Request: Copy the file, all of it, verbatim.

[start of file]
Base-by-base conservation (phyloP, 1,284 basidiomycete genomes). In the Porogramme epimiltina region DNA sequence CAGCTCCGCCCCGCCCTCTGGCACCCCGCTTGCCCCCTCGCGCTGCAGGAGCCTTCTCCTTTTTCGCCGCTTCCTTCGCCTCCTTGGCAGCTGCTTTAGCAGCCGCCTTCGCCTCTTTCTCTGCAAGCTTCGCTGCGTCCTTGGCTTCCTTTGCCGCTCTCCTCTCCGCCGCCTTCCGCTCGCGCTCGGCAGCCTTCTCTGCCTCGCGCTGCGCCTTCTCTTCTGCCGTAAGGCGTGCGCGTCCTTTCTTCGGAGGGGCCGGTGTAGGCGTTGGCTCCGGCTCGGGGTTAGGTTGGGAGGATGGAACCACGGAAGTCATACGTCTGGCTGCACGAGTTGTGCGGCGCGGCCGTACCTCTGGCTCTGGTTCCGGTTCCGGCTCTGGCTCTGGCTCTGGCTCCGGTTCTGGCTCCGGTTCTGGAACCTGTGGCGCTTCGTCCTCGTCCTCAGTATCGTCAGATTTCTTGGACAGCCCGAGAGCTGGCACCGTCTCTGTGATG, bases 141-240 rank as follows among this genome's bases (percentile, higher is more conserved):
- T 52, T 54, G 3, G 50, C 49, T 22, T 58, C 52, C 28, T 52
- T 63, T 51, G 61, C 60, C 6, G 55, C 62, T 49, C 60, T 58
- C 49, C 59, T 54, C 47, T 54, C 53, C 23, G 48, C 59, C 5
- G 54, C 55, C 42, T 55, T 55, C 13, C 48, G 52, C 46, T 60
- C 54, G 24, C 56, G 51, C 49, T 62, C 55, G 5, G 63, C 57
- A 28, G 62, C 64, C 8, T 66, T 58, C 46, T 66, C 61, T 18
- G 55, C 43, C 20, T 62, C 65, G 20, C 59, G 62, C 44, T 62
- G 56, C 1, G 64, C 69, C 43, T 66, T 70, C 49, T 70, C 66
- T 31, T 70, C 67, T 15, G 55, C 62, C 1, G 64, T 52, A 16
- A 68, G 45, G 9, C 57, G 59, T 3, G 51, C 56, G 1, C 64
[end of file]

Base-by-base conservation (phyloP, 1,284 basidiomycete genomes). In the Porogramme epimiltina region DNA sequence CAGCTCCGCCCCGCCCTCTGGCACCCCGCTTGCCCCCTCGCGCTGCAGGAGCCTTCTCCTTTTTCGCCGCTTCCTTCGCCTCCTTGGCAGCTGCTTTAGCAGCCGCCTTCGCCTCTTTCTCTGCAAGCTTCGCTGCGTCCTTGGCTTCCTTTGCCGCTCTCCTCTCCGCCGCCTTCCGCTCGCGCTCGGCAGCCTTCTCTGCCTCGCGCTGCGCCTTCTCTTCTGCCGTAAGGCGTGCGCGTCCTTTCTTCGGAGGGGCCGGTGTAGGCGTTGGCTCCGGCTCGGGGTTAGGTTGGGAGGATGGAACCACGGAAGTCATACGTCTGGCTGCACGAGTTGTGCGGCGCGGCCGTACCTCTGGCTCTGGTTCCGGTTCCGGCTCTGGCTCTGGCTCTGGCTCCGGTTCTGGCTCCGGTTCTGGAACCTGTGGCGCTTCGTCCTCGTCCTCAGTATCGTCAGATTTCTTGGACAGCCCGAGAGCTGGCACCGTCTCTGTGATG, bases 141-240 rank as follows among this genome's bases (percentile, higher is more conserved):
- T 52, T 54, G 3, G 50, C 49, T 22, T 58, C 52, C 28, T 52
- T 63, T 51, G 61, C 60, C 6, G 55, C 62, T 49, C 60, T 58
- C 49, C 59, T 54, C 47, T 54, C 53, C 23, G 48, C 59, C 5
- G 54, C 55, C 42, T 55, T 55, C 13, C 48, G 52, C 46, T 60
- C 54, G 24, C 56, G 51, C 49, T 62, C 55, G 5, G 63, C 57
- A 28, G 62, C 64, C 8, T 66, T 58, C 46, T 66, C 61, T 18
- G 55, C 43, C 20, T 62, C 65, G 20, C 59, G 62, C 44, T 62
- G 56, C 1, G 64, C 69, C 43, T 66, T 70, C 49, T 70, C 66
- T 31, T 70, C 67, T 15, G 55, C 62, C 1, G 64, T 52, A 16
- A 68, G 45, G 9, C 57, G 59, T 3, G 51, C 56, G 1, C 64